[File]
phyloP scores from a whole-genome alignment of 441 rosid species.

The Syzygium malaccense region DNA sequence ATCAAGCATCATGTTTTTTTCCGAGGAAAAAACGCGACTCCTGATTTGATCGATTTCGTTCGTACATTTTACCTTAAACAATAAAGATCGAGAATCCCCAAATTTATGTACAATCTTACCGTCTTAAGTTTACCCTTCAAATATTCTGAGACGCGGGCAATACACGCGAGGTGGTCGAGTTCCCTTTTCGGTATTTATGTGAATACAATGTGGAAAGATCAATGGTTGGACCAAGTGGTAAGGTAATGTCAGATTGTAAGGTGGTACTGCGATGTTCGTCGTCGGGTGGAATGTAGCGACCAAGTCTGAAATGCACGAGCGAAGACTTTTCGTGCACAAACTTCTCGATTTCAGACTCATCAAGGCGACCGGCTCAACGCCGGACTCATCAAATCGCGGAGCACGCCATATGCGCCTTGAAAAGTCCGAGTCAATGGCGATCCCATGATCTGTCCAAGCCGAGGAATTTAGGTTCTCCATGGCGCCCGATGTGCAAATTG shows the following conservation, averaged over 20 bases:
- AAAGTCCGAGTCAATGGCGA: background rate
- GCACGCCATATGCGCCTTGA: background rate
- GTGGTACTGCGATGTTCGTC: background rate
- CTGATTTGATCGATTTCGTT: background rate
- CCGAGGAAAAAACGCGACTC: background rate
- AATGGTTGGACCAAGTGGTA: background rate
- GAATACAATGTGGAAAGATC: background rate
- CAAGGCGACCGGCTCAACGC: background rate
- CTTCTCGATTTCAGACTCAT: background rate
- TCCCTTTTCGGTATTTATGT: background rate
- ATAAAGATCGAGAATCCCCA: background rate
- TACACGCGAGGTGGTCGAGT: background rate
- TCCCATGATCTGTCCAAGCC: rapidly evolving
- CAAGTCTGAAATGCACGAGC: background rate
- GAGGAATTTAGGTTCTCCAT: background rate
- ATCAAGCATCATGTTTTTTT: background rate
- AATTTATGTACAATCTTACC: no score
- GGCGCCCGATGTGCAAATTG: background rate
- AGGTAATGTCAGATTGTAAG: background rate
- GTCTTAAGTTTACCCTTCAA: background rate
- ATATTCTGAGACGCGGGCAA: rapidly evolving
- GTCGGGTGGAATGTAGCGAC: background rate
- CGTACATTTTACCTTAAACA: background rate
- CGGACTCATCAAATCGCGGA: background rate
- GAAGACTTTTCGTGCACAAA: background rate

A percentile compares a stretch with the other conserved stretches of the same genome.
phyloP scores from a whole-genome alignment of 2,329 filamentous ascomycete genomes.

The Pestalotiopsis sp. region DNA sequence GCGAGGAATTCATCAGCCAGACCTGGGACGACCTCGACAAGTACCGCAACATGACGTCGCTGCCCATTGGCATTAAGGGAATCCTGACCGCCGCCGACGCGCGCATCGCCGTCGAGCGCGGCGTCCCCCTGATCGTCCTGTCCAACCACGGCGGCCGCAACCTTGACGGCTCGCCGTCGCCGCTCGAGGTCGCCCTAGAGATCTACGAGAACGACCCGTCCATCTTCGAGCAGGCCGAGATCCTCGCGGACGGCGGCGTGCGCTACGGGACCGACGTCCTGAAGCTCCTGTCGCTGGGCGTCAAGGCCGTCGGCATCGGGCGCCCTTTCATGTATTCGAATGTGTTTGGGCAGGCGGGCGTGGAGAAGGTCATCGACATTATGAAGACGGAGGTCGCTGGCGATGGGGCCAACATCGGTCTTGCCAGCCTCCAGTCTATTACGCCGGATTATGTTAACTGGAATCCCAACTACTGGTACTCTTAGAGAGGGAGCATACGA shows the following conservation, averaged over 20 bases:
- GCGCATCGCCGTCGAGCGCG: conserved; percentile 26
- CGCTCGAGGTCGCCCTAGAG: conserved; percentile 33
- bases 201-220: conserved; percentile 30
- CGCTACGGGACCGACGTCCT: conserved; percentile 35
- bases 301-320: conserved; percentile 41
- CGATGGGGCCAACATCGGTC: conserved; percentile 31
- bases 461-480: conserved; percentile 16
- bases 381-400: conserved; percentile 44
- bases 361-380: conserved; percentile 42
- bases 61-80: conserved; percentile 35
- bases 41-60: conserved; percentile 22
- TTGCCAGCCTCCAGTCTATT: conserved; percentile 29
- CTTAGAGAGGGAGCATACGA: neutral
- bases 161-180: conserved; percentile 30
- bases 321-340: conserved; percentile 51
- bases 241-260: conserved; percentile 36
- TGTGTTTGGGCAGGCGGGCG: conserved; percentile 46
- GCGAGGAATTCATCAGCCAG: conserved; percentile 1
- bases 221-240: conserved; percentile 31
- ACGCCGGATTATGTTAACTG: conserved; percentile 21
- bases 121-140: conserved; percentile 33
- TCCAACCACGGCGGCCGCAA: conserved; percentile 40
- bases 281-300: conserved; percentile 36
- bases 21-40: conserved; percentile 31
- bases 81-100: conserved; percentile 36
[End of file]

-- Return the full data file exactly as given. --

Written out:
phyloP scores from a whole-genome alignment of 441 rosid species.

The Syzygium malaccense region DNA sequence ATCAAGCATCATGTTTTTTTCCGAGGAAAAAACGCGACTCCTGATTTGATCGATTTCGTTCGTACATTTTACCTTAAACAATAAAGATCGAGAATCCCCAAATTTATGTACAATCTTACCGTCTTAAGTTTACCCTTCAAATATTCTGAGACGCGGGCAATACACGCGAGGTGGTCGAGTTCCCTTTTCGGTATTTATGTGAATACAATGTGGAAAGATCAATGGTTGGACCAAGTGGTAAGGTAATGTCAGATTGTAAGGTGGTACTGCGATGTTCGTCGTCGGGTGGAATGTAGCGACCAAGTCTGAAATGCACGAGCGAAGACTTTTCGTGCACAAACTTCTCGATTTCAGACTCATCAAGGCGACCGGCTCAACGCCGGACTCATCAAATCGCGGAGCACGCCATATGCGCCTTGAAAAGTCCGAGTCAATGGCGATCCCATGATCTGTCCAAGCCGAGGAATTTAGGTTCTCCATGGCGCCCGATGTGCAAATTG shows the following conservation, averaged over 20 bases:
- AAAGTCCGAGTCAATGGCGA: background rate
- GCACGCCATATGCGCCTTGA: background rate
- GTGGTACTGCGATGTTCGTC: background rate
- CTGATTTGATCGATTTCGTT: background rate
- CCGAGGAAAAAACGCGACTC: background rate
- AATGGTTGGACCAAGTGGTA: background rate
- GAATACAATGTGGAAAGATC: background rate
- CAAGGCGACCGGCTCAACGC: background rate
- CTTCTCGATTTCAGACTCAT: background rate
- TCCCTTTTCGGTATTTATGT: background rate
- ATAAAGATCGAGAATCCCCA: background rate
- TACACGCGAGGTGGTCGAGT: background rate
- TCCCATGATCTGTCCAAGCC: rapidly evolving
- CAAGTCTGAAATGCACGAGC: background rate
- GAGGAATTTAGGTTCTCCAT: background rate
- ATCAAGCATCATGTTTTTTT: background rate
- AATTTATGTACAATCTTACC: no score
- GGCGCCCGATGTGCAAATTG: background rate
- AGGTAATGTCAGATTGTAAG: background rate
- GTCTTAAGTTTACCCTTCAA: background rate
- ATATTCTGAGACGCGGGCAA: rapidly evolving
- GTCGGGTGGAATGTAGCGAC: background rate
- CGTACATTTTACCTTAAACA: background rate
- CGGACTCATCAAATCGCGGA: background rate
- GAAGACTTTTCGTGCACAAA: background rate

A percentile compares a stretch with the other conserved stretches of the same genome.
phyloP scores from a whole-genome alignment of 2,329 filamentous ascomycete genomes.

The Pestalotiopsis sp. region DNA sequence GCGAGGAATTCATCAGCCAGACCTGGGACGACCTCGACAAGTACCGCAACATGACGTCGCTGCCCATTGGCATTAAGGGAATCCTGACCGCCGCCGACGCGCGCATCGCCGTCGAGCGCGGCGTCCCCCTGATCGTCCTGTCCAACCACGGCGGCCGCAACCTTGACGGCTCGCCGTCGCCGCTCGAGGTCGCCCTAGAGATCTACGAGAACGACCCGTCCATCTTCGAGCAGGCCGAGATCCTCGCGGACGGCGGCGTGCGCTACGGGACCGACGTCCTGAAGCTCCTGTCGCTGGGCGTCAAGGCCGTCGGCATCGGGCGCCCTTTCATGTATTCGAATGTGTTTGGGCAGGCGGGCGTGGAGAAGGTCATCGACATTATGAAGACGGAGGTCGCTGGCGATGGGGCCAACATCGGTCTTGCCAGCCTCCAGTCTATTACGCCGGATTATGTTAACTGGAATCCCAACTACTGGTACTCTTAGAGAGGGAGCATACGA shows the following conservation, averaged over 20 bases:
- GCGCATCGCCGTCGAGCGCG: conserved; percentile 26
- CGCTCGAGGTCGCCCTAGAG: conserved; percentile 33
- bases 201-220: conserved; percentile 30
- CGCTACGGGACCGACGTCCT: conserved; percentile 35
- bases 301-320: conserved; percentile 41
- CGATGGGGCCAACATCGGTC: conserved; percentile 31
- bases 461-480: conserved; percentile 16
- bases 381-400: conserved; percentile 44
- bases 361-380: conserved; percentile 42
- bases 61-80: conserved; percentile 35
- bases 41-60: conserved; percentile 22
- TTGCCAGCCTCCAGTCTATT: conserved; percentile 29
- CTTAGAGAGGGAGCATACGA: neutral
- bases 161-180: conserved; percentile 30
- bases 321-340: conserved; percentile 51
- bases 241-260: conserved; percentile 36
- TGTGTTTGGGCAGGCGGGCG: conserved; percentile 46
- GCGAGGAATTCATCAGCCAG: conserved; percentile 1
- bases 221-240: conserved; percentile 31
- ACGCCGGATTATGTTAACTG: conserved; percentile 21
- bases 121-140: conserved; percentile 33
- TCCAACCACGGCGGCCGCAA: conserved; percentile 40
- bases 281-300: conserved; percentile 36
- bases 21-40: conserved; percentile 31
- bases 81-100: conserved; percentile 36